EditorsAbout the SiteComes vs. MicrosoftUsing This Web SiteSite ArchivesCredibility IndexOOXMLOpenDocumentPatentsNovellNews DigestSite NewsRSS

04.03.10

Vista 7 Does Have Battery Issues (Microsoft Lied) and Microsoft Gives “MVP” to Man Who Loves “to Argue Against Linux Fanatics”

Posted in Deception, GNU/Linux, Microsoft, Vista 7, Windows at 8:42 am by Dr. Roy Schestowitz

Battery icon

Summary: Vista 7 battery Issues are now confirmed because a “fix” is made available; Microsoft promotes one of its Internet trolls, Andre Da Costa (also known as “Mr Dee”)

AFTER battery issues [1, 2, 3, 4, 5] were reported — affecting only Vista 7 one might add — Microsoft apparently lied to the public by denying the problem (Microsoft previously denied any such problems existed, so just check out top results for “microsoft denies” in Google). The monopolist is trying to guard the image of Vista 7 and this is not the first such example where Microsoft contradicts itself. From Mary Jo Foley:

Windows 7 battery-fix available for LG machines: Remember the dust-up earlier this year regarding Windows 7 and battery-life issues? Although Microsoft officials said at that time that there weren’t any battery-related problems of note, it looks like there were battery problems with certain LG machines, including the R500 family of notebooks. Microsoft published a Knowledge Base article that points to BIOS refreshes now available from LG that will fix false “battery is low” reports. (Thanks to Ars Technica for the pointer to the KB article.)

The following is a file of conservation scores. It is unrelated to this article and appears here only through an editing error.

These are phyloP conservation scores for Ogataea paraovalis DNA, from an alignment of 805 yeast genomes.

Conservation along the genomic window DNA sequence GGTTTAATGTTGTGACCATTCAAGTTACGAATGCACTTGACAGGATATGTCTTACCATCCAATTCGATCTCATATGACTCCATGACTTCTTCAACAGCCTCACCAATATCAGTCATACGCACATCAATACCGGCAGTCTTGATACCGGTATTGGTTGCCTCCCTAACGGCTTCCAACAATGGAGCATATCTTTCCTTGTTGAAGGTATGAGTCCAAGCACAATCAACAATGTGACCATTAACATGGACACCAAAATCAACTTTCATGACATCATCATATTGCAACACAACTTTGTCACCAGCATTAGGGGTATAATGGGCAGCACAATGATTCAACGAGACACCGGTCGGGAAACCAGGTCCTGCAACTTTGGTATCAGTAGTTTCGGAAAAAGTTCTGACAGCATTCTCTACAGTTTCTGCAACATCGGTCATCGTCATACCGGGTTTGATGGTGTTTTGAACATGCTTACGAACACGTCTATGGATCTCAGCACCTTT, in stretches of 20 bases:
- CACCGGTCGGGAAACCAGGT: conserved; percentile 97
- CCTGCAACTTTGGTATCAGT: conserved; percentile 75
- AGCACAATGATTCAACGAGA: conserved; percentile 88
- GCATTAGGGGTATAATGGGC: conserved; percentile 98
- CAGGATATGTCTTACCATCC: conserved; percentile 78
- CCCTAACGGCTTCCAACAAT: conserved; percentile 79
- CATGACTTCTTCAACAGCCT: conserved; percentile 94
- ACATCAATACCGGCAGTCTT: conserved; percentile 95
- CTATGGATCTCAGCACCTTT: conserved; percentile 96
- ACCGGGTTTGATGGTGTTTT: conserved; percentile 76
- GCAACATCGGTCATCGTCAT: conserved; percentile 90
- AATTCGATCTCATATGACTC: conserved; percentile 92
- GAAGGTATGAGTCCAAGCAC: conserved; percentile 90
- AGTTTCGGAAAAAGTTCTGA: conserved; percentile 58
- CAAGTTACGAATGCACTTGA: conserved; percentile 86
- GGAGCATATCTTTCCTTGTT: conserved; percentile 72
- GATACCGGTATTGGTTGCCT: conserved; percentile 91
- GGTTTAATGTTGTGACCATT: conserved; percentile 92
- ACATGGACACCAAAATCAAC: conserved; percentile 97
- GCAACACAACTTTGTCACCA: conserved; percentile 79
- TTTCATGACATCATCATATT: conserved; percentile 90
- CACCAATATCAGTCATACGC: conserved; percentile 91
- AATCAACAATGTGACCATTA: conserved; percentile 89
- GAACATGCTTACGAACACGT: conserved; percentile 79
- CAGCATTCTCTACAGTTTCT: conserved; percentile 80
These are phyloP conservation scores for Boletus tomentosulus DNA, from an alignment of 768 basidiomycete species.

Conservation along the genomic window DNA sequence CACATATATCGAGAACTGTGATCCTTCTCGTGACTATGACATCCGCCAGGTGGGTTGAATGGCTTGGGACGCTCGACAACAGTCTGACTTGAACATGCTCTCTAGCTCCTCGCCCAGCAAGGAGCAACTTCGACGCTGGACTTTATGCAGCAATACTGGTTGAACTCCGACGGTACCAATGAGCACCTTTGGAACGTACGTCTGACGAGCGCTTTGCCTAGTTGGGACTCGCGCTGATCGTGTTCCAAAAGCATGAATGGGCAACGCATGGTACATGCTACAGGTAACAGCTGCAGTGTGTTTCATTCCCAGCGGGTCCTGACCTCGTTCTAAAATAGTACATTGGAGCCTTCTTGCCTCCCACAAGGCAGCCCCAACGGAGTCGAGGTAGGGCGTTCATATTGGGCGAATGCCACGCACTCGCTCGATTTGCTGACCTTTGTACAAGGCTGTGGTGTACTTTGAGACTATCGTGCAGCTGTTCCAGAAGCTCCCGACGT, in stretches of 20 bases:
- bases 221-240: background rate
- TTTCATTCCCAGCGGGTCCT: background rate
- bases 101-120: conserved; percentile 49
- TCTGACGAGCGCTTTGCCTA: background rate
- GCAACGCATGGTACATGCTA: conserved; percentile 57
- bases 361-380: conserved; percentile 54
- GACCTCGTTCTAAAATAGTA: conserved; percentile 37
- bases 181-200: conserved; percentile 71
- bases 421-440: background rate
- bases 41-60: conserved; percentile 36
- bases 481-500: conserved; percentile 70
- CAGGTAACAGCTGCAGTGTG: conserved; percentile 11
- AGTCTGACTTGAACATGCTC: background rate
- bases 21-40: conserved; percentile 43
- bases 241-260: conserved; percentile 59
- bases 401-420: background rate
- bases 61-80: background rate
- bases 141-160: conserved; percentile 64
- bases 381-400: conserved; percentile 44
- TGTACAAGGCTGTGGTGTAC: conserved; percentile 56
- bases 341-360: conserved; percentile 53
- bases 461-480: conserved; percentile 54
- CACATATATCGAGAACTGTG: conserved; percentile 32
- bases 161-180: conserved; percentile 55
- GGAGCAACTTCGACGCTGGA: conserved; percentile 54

OpenBytes says: “The Windows 7 problem that never existed is finally fixed.”

So thats good news eh? The problem that didn’t exist is now finally fixed.

It is worth remembering that prior versions did not have the problem and it required a fix at the software end, not the hardware end.

As The Mad Hatter points out in the comments: “That’s Microsoft. Claim that the problem doesn’t exist, and then fix it by stealth.” At the very least, Microsoft did not coordinate compatibility with partners and then it concealed real problems.

“Is this MVP also for Andre’s pseudonyms that troll GNU/Linux and F/OSS bloggers?”Microsoft uses similar tricks in security by silently patching security problems without announcing these (the code is secret, so they can usually get away with this).

OpenBytes also has a new article about a Microsoft AstroTurfer, Andre Da Costa [1, 2, 3]. It turns out that Microsoft sometimes rewards its trolls with expensive gifts and later “MVP” titles. Is this alleged MVP also for Andre’s pseudonyms that troll GNU/Linux and F/OSS bloggers? He has confirmed that these pseudonyms exist because he got exposed.

According to Tim from OpenBytes, Da Costa says in his Twitter profile: “Microsoft MVP, Technology Enthusiast, Windows Enthusiast, Windows Live, Windows 7, Blogger, Notebooks.com, ActiveWin.com”

Tim says that “according to his blog he received an email on April 1st… He gives a little “history” of his “work” on the Net… it’s funny he doesn’t mention Mr Dee or his posting on Microsoft Watch.” From his blog: “with the MVP Award come new responsibilities, which is to bring you information that is always accurate, responsible and dependable while building on that strong spirit of community!” To quote further from OpenBytes:

Here’s Andre’s comment which Joe Wilcox left Microsoft Watch, obviously Microsoft thinks this behaviour is the stuff of MVP’s: